Thank you for your query. As indicated in my reply to Dan above, no Israelis attended. Personally, I did not think this was a major issue, because the way in which the conveners set up the meeting, a number of foreign experts were to present their insights and views to an Arab audience. This set up could have served a completely different purpose than another meeting in the line of, for example, the Brussels seminar of 5-6 November.
Several European participants, including myself, thought that the most relevant element to take away from the meeting was the dynamic of the inter-Arab discourse. Many of my European colleagues are much better versed in regional ME politics than I am.
More background information at:
Remember the 13 Practical Steps to Disarmament agreed in the 2000 PrepCom?
“During the last NPT review cycle, much controversy arose over the presentday import of certain positions related to nuclear disarmament, i.e. the “Thirteen practical steps”, which were articulated in the Final Document of the NPT Review Conference held in 2000. The security environment has changed substantially since 2000, and we cannot assume that all suggestions made then necessarily remain relevant today. The United States believes that the “Thirteen practical steps” now constitute an inadequate set of policy priorities for achieving the goals of article VI and the preamble to the Treaty”
I am sorry for this dumb question, but this have anything to do with the NWFZ-conference to be held in Helsinki in December/January 2012?
Yes, its the same thing. Technically it has always been a WMD Free Zone related conference.
2012 Conference on a Middle East Zone Free of Weapons of Mass Destruction (MEWMDFZ)
Department Spokesperson, Office of the Spokesperson
November 23, 2012
As a co-sponsor of the proposed conference on a Middle East zone free of weapons of mass destruction (MEWMDFZ), envisioned in the 2010 Non-Proliferation Treaty Review Conference Final Document, the United States regrets to announce that the conference cannot be convened because of present conditions in the Middle East and the fact that states in the region have not reached agreement on acceptable conditions for a conference.
The United States will continue to work seriously with our partners to create conditions for a meaningful conference. We are particularly grateful for the tireless efforts of Ambassador Jaakko Laajava, the appointed facilitator, supported by the United States, the United Kingdom, the Russian Federation and the UN Secretary General, to lay the groundwork for a successful conference against the backdrop of turmoil and dramatic political change taking place in the Middle East and Iran’s continuing defiance of its international nonproliferation obligations.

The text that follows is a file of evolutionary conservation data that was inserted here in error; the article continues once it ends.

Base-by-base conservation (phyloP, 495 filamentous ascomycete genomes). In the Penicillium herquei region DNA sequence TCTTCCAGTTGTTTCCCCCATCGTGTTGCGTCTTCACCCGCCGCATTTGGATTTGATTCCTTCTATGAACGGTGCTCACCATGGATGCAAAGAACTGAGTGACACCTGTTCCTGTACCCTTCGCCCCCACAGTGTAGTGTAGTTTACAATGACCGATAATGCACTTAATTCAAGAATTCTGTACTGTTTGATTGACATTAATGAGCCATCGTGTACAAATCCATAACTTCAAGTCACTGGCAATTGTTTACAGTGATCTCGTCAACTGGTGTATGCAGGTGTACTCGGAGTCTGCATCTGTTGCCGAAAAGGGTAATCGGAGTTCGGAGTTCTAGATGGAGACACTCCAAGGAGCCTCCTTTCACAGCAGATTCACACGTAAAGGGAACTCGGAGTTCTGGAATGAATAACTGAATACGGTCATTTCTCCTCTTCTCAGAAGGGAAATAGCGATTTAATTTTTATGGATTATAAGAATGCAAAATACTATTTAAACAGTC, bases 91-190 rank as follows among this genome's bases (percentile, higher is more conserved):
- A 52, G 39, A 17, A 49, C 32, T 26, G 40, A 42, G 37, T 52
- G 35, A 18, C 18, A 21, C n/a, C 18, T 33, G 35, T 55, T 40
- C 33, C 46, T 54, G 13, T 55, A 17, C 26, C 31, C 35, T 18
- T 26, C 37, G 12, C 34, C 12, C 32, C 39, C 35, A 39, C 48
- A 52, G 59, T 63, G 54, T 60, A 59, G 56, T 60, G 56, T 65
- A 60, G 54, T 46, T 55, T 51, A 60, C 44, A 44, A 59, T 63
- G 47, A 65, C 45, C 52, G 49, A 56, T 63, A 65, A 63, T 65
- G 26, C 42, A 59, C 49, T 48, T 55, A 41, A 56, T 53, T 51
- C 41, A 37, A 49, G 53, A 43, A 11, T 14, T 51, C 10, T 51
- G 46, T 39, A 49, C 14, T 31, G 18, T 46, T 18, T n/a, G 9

The United States believes that a deep conceptual gap persists in the region on approaches toward regional security and arms control arrangements. These differences can only be bridged through direct engagement and agreement among the states in the region. Outside states cannot impose a process on the region any more than they can dictate an outcome. The mandate for a MEWMDFZ must come from the region itself. That principle must underlie any serious undertaking on this issue.
Looking ahead, we encourage states in the region to take a fresh look at the obstacles standing in the way of convening a conference and to begin to explore terms for a successful meeting. This will require that all parties agree on the purpose and scope of a conference and on an agenda and process that takes into account the legitimate security interests of all states in the region. We believe that this conference should discuss a broad agenda that covers regional security and all WMD issues, and that it must operate solely on the basis of consensus among regional parties.
These are appropriate guidelines for official dialogue on security issues in the Middle East where none currently exists. They provide the necessary assurance that states can attend a conference on an equal footing. We would not support a conference in which any regional state would be subject to pressure or isolation.
The United States will continue to work with our partners to support an outcome in which states in the region approach this issue on the basis of mutual respect and understanding and with acknowledgement of the challenges inherent in advancing regional security and arms control. A conference handled this way, with direct engagement of the regional states, will enjoy the greatest prospects for success.
The United States fully supports the goal of a Middle East free of all weapons of mass destruction and we stand by our commitments. We further note our view that a comprehensive and durable peace in the region and full compliance by all regional states with their arms control and nonproliferation obligations are essential precursors for the establishment of such a zone.
Thanks for posting that, Jean. Its official. The ME WMD FZ conference will not happen in 2012, and from reading this it doesnt look like there are any plans for holding it any time soon. Very, very bad news for the NPT regime.